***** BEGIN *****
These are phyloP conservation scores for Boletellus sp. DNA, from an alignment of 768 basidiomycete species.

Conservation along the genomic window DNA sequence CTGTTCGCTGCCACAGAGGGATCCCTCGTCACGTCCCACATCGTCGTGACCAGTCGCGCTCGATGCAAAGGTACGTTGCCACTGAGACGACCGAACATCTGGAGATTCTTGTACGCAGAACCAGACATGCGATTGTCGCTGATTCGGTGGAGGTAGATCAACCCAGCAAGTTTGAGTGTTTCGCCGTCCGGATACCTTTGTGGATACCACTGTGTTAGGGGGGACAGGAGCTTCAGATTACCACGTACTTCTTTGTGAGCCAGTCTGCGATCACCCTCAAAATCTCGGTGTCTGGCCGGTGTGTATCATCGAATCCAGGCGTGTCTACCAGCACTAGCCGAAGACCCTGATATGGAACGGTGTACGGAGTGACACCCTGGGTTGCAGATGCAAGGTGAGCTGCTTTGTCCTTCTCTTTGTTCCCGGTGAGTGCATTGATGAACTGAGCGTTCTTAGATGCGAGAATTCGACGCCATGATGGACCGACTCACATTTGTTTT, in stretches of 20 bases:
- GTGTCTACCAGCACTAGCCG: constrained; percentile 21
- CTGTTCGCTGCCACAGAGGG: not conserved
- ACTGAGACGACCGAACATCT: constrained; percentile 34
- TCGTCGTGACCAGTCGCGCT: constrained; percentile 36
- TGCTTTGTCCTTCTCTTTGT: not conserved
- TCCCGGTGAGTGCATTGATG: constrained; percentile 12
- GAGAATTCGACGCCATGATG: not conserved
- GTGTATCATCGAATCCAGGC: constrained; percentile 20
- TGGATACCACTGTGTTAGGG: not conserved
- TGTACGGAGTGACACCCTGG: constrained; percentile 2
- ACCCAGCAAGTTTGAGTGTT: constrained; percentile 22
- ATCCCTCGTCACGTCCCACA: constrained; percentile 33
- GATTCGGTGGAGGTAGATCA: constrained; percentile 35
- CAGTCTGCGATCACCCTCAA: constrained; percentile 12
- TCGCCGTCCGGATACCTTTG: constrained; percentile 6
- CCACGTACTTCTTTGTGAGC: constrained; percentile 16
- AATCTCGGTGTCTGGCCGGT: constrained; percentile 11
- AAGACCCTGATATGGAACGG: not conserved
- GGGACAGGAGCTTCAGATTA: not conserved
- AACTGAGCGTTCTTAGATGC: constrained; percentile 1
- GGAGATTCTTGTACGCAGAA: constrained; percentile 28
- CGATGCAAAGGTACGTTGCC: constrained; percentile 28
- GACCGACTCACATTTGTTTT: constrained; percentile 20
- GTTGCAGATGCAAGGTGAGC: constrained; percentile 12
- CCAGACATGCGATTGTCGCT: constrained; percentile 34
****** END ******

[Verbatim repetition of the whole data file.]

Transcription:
These are phyloP conservation scores for Boletellus sp. DNA, from an alignment of 768 basidiomycete species.

Conservation along the genomic window DNA sequence CTGTTCGCTGCCACAGAGGGATCCCTCGTCACGTCCCACATCGTCGTGACCAGTCGCGCTCGATGCAAAGGTACGTTGCCACTGAGACGACCGAACATCTGGAGATTCTTGTACGCAGAACCAGACATGCGATTGTCGCTGATTCGGTGGAGGTAGATCAACCCAGCAAGTTTGAGTGTTTCGCCGTCCGGATACCTTTGTGGATACCACTGTGTTAGGGGGGACAGGAGCTTCAGATTACCACGTACTTCTTTGTGAGCCAGTCTGCGATCACCCTCAAAATCTCGGTGTCTGGCCGGTGTGTATCATCGAATCCAGGCGTGTCTACCAGCACTAGCCGAAGACCCTGATATGGAACGGTGTACGGAGTGACACCCTGGGTTGCAGATGCAAGGTGAGCTGCTTTGTCCTTCTCTTTGTTCCCGGTGAGTGCATTGATGAACTGAGCGTTCTTAGATGCGAGAATTCGACGCCATGATGGACCGACTCACATTTGTTTT, in stretches of 20 bases:
- GTGTCTACCAGCACTAGCCG: constrained; percentile 21
- CTGTTCGCTGCCACAGAGGG: not conserved
- ACTGAGACGACCGAACATCT: constrained; percentile 34
- TCGTCGTGACCAGTCGCGCT: constrained; percentile 36
- TGCTTTGTCCTTCTCTTTGT: not conserved
- TCCCGGTGAGTGCATTGATG: constrained; percentile 12
- GAGAATTCGACGCCATGATG: not conserved
- GTGTATCATCGAATCCAGGC: constrained; percentile 20
- TGGATACCACTGTGTTAGGG: not conserved
- TGTACGGAGTGACACCCTGG: constrained; percentile 2
- ACCCAGCAAGTTTGAGTGTT: constrained; percentile 22
- ATCCCTCGTCACGTCCCACA: constrained; percentile 33
- GATTCGGTGGAGGTAGATCA: constrained; percentile 35
- CAGTCTGCGATCACCCTCAA: constrained; percentile 12
- TCGCCGTCCGGATACCTTTG: constrained; percentile 6
- CCACGTACTTCTTTGTGAGC: constrained; percentile 16
- AATCTCGGTGTCTGGCCGGT: constrained; percentile 11
- AAGACCCTGATATGGAACGG: not conserved
- GGGACAGGAGCTTCAGATTA: not conserved
- AACTGAGCGTTCTTAGATGC: constrained; percentile 1
- GGAGATTCTTGTACGCAGAA: constrained; percentile 28
- CGATGCAAAGGTACGTTGCC: constrained; percentile 28
- GACCGACTCACATTTGTTTT: constrained; percentile 20
- GTTGCAGATGCAAGGTGAGC: constrained; percentile 12
- CCAGACATGCGATTGTCGCT: constrained; percentile 34